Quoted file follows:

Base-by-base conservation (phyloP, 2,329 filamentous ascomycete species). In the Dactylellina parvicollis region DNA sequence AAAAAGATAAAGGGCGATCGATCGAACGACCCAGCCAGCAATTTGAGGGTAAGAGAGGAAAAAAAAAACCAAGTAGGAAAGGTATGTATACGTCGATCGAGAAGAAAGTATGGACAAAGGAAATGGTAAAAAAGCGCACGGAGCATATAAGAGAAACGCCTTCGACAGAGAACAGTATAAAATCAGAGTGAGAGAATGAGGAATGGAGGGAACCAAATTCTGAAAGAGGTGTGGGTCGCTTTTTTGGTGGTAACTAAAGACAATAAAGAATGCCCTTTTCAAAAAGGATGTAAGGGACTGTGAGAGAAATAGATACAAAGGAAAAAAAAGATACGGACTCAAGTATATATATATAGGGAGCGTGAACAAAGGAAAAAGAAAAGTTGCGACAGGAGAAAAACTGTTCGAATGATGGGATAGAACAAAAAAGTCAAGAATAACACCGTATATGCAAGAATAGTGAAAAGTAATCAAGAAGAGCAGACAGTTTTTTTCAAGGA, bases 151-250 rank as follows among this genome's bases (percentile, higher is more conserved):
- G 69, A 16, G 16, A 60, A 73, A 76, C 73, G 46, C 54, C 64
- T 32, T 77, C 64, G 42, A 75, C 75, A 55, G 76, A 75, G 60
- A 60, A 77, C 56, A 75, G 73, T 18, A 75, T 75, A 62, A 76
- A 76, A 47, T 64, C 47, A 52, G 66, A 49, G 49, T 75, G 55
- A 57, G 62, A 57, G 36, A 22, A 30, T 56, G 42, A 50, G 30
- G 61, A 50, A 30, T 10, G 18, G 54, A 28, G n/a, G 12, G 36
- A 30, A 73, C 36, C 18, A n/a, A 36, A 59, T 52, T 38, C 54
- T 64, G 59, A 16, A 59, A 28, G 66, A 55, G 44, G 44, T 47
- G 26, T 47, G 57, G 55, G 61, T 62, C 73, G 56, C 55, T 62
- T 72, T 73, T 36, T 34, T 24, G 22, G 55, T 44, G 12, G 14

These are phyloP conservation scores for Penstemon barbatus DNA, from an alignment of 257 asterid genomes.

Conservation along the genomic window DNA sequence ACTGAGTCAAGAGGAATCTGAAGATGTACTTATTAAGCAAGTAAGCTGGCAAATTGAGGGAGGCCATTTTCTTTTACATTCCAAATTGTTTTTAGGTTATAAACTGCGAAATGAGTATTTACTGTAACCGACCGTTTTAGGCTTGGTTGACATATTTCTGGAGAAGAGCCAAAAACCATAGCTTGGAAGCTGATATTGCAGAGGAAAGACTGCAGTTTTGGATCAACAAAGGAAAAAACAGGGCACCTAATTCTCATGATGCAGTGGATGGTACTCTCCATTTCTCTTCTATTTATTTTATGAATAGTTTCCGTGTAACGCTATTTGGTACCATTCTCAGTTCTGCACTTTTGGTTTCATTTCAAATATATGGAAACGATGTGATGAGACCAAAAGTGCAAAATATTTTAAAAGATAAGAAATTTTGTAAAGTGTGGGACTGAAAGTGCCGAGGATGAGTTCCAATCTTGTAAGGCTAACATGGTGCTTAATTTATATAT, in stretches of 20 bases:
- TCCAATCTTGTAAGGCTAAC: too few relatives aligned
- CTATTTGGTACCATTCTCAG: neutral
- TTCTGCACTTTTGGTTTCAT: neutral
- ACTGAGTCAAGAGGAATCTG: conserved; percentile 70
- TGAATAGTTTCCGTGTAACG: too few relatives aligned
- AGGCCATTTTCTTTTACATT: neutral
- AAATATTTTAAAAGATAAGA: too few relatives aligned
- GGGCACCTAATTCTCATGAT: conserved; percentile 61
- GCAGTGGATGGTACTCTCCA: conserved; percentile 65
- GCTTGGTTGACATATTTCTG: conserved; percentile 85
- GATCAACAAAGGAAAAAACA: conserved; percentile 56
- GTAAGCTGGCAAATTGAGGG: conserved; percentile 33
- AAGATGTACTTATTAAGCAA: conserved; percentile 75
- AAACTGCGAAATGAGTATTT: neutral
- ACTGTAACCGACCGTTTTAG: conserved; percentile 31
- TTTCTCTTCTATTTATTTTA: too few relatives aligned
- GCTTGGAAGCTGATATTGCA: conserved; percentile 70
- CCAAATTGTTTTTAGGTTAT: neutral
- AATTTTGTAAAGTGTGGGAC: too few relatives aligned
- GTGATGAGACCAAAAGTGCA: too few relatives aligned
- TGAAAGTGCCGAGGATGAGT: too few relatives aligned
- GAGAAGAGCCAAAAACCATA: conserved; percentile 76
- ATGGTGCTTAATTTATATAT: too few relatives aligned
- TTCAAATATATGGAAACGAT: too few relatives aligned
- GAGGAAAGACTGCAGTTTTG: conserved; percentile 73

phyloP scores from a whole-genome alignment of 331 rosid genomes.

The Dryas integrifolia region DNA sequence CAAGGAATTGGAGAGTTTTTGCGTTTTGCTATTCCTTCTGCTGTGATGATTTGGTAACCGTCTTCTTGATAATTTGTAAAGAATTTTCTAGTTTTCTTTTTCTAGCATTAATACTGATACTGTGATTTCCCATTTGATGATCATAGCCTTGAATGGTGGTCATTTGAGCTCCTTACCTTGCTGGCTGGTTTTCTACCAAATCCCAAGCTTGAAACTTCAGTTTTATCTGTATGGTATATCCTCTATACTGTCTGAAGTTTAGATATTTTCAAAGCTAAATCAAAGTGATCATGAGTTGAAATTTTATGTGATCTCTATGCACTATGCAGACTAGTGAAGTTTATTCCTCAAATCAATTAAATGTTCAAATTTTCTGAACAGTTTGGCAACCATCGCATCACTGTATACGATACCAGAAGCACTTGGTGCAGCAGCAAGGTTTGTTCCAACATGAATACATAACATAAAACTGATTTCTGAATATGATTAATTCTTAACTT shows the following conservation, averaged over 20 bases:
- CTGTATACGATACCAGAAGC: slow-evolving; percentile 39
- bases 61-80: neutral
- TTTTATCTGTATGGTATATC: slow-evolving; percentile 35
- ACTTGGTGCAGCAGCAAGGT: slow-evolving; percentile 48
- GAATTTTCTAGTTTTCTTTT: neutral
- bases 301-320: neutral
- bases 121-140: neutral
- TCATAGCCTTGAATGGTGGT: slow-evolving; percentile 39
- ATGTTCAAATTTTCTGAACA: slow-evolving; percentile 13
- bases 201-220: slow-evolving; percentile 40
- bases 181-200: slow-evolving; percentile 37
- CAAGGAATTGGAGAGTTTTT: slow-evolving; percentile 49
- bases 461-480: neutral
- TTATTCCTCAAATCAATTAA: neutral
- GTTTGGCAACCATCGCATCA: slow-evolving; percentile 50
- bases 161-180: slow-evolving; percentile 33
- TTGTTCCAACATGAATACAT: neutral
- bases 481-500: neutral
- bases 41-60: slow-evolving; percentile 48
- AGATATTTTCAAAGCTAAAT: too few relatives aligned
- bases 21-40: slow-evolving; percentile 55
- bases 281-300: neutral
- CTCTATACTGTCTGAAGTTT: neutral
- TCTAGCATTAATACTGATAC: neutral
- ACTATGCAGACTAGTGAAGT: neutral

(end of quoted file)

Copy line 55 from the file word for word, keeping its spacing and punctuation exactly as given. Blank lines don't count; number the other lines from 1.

- GTTTGGCAACCATCGCATCA: slow-evolving; percentile 50